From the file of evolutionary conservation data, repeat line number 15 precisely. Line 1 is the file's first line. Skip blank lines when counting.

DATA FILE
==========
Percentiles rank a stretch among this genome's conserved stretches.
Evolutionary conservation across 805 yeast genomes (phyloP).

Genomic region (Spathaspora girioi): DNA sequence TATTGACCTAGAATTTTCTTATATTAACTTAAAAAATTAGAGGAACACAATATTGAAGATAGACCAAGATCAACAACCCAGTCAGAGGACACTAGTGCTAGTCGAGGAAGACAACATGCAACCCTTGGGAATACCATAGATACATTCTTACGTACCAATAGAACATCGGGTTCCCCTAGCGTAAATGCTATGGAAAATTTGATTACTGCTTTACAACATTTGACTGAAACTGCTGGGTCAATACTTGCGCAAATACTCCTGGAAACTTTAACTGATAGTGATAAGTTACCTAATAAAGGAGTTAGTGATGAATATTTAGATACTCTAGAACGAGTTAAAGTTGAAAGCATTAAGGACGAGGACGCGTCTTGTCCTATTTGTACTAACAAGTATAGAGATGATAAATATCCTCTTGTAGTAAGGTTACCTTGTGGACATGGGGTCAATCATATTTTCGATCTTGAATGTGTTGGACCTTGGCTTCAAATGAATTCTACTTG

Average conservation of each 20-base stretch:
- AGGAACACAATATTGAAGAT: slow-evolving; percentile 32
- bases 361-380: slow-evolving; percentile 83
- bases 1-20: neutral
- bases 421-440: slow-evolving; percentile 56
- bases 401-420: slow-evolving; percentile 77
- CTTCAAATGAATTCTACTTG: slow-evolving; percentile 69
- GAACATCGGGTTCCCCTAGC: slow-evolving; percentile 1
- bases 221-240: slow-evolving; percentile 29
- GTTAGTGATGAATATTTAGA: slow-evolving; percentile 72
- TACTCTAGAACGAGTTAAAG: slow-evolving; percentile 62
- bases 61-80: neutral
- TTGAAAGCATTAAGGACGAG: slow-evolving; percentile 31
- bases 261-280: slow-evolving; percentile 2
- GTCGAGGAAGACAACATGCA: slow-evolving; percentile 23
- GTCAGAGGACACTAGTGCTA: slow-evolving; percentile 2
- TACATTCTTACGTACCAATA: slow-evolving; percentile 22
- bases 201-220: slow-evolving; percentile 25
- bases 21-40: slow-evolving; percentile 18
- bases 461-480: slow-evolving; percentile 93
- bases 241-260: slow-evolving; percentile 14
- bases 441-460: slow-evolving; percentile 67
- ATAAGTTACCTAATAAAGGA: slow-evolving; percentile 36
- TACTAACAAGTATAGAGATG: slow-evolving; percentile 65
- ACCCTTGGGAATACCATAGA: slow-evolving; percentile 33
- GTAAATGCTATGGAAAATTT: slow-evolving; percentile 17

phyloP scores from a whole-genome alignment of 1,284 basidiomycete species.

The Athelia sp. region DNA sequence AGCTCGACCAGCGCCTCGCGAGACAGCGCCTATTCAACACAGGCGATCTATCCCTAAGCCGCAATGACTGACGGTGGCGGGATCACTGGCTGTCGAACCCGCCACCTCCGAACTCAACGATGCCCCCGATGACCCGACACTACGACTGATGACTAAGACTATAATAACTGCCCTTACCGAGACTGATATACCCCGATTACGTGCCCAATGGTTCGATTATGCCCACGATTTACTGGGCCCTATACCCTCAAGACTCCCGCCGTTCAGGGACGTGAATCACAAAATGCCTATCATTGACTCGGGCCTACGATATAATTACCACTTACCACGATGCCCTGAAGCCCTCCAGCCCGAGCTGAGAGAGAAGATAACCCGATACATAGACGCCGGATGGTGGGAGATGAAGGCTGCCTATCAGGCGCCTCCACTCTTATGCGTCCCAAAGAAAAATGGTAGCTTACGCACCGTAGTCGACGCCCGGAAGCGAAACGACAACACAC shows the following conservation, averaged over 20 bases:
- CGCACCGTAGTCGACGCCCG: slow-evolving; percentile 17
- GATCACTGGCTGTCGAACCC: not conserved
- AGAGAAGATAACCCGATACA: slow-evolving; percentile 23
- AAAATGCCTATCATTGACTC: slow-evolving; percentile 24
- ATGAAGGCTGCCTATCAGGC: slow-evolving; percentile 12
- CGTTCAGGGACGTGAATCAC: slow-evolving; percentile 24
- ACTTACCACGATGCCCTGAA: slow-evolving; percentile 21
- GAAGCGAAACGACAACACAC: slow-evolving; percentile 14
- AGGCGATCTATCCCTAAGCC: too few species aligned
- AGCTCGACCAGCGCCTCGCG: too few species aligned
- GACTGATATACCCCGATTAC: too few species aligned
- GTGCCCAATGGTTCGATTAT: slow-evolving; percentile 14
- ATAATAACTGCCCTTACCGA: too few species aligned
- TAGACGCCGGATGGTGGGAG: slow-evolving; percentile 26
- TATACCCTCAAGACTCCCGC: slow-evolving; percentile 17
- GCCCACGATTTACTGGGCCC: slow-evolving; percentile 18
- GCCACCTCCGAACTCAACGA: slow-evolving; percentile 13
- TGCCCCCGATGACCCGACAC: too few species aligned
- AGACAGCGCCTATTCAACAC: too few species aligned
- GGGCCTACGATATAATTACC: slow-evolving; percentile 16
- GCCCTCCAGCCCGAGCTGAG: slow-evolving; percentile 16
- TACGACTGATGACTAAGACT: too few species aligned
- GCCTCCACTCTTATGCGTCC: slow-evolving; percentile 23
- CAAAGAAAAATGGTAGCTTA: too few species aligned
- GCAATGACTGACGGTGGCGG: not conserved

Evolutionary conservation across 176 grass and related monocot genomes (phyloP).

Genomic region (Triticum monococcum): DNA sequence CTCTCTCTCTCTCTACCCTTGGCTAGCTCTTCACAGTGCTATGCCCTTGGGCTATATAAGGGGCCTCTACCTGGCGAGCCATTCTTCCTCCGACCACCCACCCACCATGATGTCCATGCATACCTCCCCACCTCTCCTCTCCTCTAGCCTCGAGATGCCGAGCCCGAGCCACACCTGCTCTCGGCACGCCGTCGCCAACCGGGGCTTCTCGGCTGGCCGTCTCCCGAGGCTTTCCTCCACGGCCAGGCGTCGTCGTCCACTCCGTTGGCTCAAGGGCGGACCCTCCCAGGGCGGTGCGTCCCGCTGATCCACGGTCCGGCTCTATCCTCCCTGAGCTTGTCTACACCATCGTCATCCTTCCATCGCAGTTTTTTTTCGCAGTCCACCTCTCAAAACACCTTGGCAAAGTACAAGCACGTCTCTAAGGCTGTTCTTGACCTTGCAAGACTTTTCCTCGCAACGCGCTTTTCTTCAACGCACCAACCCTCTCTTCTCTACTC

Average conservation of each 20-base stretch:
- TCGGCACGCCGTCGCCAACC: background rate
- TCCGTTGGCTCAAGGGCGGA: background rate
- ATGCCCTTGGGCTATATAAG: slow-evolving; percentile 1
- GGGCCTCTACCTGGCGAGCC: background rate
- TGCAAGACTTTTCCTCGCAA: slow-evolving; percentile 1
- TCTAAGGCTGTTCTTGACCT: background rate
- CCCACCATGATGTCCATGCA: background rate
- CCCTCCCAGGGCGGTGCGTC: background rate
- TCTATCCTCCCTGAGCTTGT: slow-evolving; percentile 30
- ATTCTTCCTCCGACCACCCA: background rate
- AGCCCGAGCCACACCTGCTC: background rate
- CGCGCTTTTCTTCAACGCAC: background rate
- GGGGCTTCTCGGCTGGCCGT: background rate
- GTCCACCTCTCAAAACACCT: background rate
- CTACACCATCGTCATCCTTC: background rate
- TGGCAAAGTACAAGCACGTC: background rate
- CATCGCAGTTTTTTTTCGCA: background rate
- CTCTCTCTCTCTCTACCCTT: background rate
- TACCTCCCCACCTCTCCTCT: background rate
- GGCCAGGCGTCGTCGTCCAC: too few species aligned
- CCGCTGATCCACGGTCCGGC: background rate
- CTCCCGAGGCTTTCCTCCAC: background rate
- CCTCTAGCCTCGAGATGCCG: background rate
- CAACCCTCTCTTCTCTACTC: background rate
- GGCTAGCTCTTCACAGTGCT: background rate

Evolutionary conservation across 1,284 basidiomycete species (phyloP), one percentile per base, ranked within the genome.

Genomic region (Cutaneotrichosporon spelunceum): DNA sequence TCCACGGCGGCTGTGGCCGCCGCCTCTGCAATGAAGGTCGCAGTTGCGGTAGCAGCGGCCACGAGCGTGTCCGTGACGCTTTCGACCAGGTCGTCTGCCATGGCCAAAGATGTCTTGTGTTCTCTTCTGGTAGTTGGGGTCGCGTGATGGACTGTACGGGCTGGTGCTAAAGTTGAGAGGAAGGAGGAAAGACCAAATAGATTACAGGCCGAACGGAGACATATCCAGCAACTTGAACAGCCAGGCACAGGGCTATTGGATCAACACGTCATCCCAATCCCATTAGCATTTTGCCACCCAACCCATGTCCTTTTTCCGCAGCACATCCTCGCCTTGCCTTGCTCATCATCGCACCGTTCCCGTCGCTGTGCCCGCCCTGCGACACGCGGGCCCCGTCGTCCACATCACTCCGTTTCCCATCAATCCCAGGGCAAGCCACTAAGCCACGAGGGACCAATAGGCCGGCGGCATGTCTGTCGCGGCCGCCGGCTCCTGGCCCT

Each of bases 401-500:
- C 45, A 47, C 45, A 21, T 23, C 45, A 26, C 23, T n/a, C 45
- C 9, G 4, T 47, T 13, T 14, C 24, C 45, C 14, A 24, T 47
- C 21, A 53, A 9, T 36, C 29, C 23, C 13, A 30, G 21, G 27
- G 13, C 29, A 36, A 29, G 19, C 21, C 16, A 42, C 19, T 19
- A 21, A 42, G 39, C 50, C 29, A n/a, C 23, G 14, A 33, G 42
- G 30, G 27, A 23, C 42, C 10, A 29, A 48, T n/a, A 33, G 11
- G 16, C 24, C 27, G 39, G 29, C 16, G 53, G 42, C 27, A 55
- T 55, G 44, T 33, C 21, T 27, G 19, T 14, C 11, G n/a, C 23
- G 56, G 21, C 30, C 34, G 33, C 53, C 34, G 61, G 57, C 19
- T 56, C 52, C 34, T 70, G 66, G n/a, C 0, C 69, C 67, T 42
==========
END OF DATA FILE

- bases 61-80: neutral